The Difference Between A 'Sheltered' Life And A 'Simple' One
It’s a running joke among my husband’s coworkers that we are a “modern Amish family.” The nickname has less to do with how we dress (I could not rock a bonnet; also, I’m not aware of any Amish who wear Star Wars T-shirts), and more to do with the fact that they mistake our simple life for a “sheltered” one.
I don’t consider my family sheltered. We own a vehicle (two, in fact), use cell phones (smart ones, even) and rely heavily on electricity (coffee maker = Mom’s lifeline). Heck, we even use that Interweb nonsense to keep in touch with friends and family via The Facebook. We are not socially reclusive, nor do we keep our kids on constant lockdown in order to protect them from the big, scary world beyond our humble home.
However, some of our choices—like staying home to watch movies on the weekends, or considering a trip to the playground a social outing—tend to be viewed as hermit-like in today’s go-go-go society.
We rarely go out to eat. We don’t travel much. We don’t have cable or Wi-Fi in our home. And the latest technological gizmos? Forget it. Our largest single annual expense is our cumulative grocery bill, because food is—you know—a basic necessity. We live simply—frugally, you might even say—not because we have to, but because we choose to.
I don’t believe that kids need to be exposed to a million different things, or own all the trendiest gadgets, in order to get the most out of life. Nor do I think that I’m an irresponsible parent for making our home their primary source of recreation and entertainment.
In my experience, when you’re constantly busy, you don’t have time to slow down and reflect on what you’re doing. You don’t have time to take the experiences you do have and weave them into memories that will last a lifetime.
The phrase “Less is more” is a cliché for a reason.
When I think back to my own childhood, I remember simple moments. I don’t remember the details of our annual Cedar Point trips or the expensive toys I got for Christmas, but I do remember digging for worms with the neighbors. I remember sitting on my mom’s lap as she read me Little Golden Books.
Like diamonds forged from coal, my most treasured memories are born of the seemingly ordinary and mundane, but they sparkle, and their clarity and value are undeniable.
Those are the kinds of memories I want for my own children.
Memories like these:
–Sneaking fruit snacks from the pantry when Mom isn’t looking and sharing them with siblings in an elaborate fort constructed out of blankets.
–Throwing a bunch of stuffed animals on a bed and pretending it’s a pirate ship. “Walking the plank” to land in a sea of pillows, while Captain Hook prods you with the clothes hanger he has shoved up his shirt sleeve.
–Brewing “witch potions” in the backyard: using a stick to stir water, mud, leaves and bugs in a plastic bucket while muttering random incantations—then seeing the look on Mom’s face when she’s asked to taste it.
–Using broken tree branches to draw creepy-looking characters in the gravel driveway.
© Samantha Wassel
–Staging picnics in the backyard, telling creepy stories over a campfire, and waging hedge-apple wars with the neighbors (then showing off the bruises like they’re battle scars).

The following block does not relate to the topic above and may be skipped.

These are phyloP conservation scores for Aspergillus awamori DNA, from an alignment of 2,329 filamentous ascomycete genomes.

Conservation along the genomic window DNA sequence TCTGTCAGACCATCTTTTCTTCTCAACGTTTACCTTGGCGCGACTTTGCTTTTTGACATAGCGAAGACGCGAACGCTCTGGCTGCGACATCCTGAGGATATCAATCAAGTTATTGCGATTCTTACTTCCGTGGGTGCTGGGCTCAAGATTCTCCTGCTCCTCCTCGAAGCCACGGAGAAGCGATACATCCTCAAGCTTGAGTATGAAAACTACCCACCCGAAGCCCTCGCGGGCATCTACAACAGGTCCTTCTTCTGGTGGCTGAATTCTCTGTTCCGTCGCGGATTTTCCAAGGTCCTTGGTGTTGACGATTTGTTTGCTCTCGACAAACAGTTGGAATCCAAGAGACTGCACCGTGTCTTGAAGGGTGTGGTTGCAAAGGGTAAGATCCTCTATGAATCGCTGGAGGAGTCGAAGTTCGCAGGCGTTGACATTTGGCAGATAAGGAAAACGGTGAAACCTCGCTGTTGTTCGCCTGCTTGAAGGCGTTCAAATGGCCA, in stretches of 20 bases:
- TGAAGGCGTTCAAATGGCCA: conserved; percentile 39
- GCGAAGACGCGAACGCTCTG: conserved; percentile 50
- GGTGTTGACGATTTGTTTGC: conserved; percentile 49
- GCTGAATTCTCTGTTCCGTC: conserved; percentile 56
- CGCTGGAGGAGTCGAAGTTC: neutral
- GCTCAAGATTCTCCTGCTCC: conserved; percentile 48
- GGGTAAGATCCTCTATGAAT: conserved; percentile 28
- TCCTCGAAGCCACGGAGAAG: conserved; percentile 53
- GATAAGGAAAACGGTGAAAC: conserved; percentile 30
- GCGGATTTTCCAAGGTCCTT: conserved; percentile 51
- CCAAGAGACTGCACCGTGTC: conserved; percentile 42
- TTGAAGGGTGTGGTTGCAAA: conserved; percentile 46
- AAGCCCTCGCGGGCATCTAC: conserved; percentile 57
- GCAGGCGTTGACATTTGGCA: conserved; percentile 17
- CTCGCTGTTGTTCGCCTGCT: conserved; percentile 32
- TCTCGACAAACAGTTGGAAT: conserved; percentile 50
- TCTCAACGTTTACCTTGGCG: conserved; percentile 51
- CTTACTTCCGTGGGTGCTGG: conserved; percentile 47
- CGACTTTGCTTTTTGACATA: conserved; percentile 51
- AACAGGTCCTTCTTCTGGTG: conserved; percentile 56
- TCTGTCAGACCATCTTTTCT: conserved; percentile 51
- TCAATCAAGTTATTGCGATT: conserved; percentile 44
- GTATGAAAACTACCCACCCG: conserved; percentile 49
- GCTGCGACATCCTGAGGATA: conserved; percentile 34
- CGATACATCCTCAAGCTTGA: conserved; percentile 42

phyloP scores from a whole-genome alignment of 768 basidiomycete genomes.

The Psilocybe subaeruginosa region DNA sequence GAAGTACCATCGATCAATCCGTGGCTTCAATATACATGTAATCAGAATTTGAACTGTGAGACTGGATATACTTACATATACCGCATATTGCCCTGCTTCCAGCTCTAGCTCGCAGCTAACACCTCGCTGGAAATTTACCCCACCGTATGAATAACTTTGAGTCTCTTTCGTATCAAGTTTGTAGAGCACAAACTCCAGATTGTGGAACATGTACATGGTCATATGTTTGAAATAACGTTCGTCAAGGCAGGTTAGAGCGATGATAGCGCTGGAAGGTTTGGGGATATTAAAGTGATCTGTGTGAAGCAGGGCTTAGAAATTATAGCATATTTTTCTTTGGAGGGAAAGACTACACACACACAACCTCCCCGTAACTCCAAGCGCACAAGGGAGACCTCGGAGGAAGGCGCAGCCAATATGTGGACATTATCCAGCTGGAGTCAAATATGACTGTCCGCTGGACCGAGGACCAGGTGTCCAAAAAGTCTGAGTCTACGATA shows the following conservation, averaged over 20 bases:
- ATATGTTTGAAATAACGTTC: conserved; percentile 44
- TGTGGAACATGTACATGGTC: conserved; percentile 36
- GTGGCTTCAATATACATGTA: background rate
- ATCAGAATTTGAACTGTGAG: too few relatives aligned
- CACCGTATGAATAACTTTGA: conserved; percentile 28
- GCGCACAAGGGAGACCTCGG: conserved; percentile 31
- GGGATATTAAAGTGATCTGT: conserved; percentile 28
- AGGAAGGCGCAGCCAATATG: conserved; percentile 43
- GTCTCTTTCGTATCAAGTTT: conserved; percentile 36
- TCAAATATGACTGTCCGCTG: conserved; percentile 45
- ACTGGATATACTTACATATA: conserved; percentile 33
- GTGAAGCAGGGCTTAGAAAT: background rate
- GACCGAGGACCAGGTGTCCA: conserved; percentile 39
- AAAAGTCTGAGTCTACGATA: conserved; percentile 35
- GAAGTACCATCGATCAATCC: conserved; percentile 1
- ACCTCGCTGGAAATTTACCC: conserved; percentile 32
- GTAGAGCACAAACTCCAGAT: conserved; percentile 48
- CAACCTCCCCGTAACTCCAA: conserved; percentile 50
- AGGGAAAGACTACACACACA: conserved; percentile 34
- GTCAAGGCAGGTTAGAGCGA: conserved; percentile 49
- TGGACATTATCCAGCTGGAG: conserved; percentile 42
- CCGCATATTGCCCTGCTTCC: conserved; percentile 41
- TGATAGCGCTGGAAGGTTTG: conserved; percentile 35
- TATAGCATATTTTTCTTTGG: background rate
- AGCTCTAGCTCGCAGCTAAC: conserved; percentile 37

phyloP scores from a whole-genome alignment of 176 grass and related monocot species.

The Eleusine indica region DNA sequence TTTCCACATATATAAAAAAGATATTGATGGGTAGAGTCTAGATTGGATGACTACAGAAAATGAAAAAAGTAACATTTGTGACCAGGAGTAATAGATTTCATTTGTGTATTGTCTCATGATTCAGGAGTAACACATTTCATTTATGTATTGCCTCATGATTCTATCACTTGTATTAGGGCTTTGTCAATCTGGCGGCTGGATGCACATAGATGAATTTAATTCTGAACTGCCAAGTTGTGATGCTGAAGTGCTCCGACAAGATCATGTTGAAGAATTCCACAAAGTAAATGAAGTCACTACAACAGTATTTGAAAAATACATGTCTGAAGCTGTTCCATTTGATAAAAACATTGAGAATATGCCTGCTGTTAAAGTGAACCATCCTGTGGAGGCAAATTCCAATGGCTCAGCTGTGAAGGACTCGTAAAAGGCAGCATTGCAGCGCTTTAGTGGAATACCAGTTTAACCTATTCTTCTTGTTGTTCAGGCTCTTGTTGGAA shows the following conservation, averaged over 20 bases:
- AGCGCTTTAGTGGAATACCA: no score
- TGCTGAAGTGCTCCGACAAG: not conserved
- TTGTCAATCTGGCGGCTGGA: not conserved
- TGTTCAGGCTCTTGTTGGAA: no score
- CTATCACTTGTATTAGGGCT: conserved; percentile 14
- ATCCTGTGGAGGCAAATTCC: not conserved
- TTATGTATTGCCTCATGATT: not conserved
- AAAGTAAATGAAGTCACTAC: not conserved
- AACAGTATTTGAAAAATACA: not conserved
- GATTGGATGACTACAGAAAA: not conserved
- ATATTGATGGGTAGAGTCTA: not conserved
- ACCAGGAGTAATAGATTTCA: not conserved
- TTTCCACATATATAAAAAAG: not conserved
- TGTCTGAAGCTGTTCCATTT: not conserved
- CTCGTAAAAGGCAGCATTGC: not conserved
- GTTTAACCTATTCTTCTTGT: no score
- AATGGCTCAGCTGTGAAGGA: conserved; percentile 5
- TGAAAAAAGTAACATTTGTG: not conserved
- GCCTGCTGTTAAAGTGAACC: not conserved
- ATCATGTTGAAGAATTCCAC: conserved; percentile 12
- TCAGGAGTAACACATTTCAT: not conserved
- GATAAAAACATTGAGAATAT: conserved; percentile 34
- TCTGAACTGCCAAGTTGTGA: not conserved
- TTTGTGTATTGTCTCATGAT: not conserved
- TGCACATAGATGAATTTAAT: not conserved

–Putting on fashion shows while wearing Mom’s old bridesmaid dresses, and strutting down the hallway like it’s a runway.
–Playing marathon games of Monopoly with siblings on a snow day, then sipping hot chocolate topped with rainbow-colored marshmallows.
–Lying on the concrete while a friend traces the shape of your body with sidewalk chalk, and laughing hysterically when Dad sneaks around the corner of the house to spray you with the hose.
–Licking cake batter off beaters and begging for just one more bite of raw cookie dough.
–Setting up a sprinkler in front of the swing set on a hot summer day, or splashing each other in a cheap plastic pool in the backyard.
© Samantha Wassel
–Turning the basement into a movie theater and personalizing brown paper “popcorn bags” with stickers and sharpies (and taking advantage of Mom’s free refill policy).
–Staging wrestling and boxing matches—Dad’s old socks serving as makeshift boxing gloves—and selling family members construction-paper tickets to the show.
–Picking out stacks of books to read on a rainy day, or going outside barefoot and dancing in the puddles.
–Catching fireflies in old iced tea jars and smiling when they light up inside the glass—then shrieking hysterically the moment one lands in someone’s hair.
–Taking long bike rides in the sunshine, and reveling in the reward of a well-earned slushy at the local ice cream shop afterward.
–Helping Papa plant his garden, even if it’s just an excuse to play in the dirt (because what kid doesn’t love playing in the dirt?).
© Samantha Wassel
I don’t want my kids’ childhood memories to be a blur of fancy hotel stays, nice restaurants, itinerary-driven vacations or expensive birthday gifts. I want them to remember what it was like to really be a kid—to be able to find the uncommon in the common, the extraordinary in the ordinary, and the beauty in simplicity.
Because once you become an adult, life becomes unavoidably—irreversibly—complicated.
In my eyes, I’m not sheltering my children from the real world with the lifestyle we’ve chosen.
I am showing them all it has to offer.
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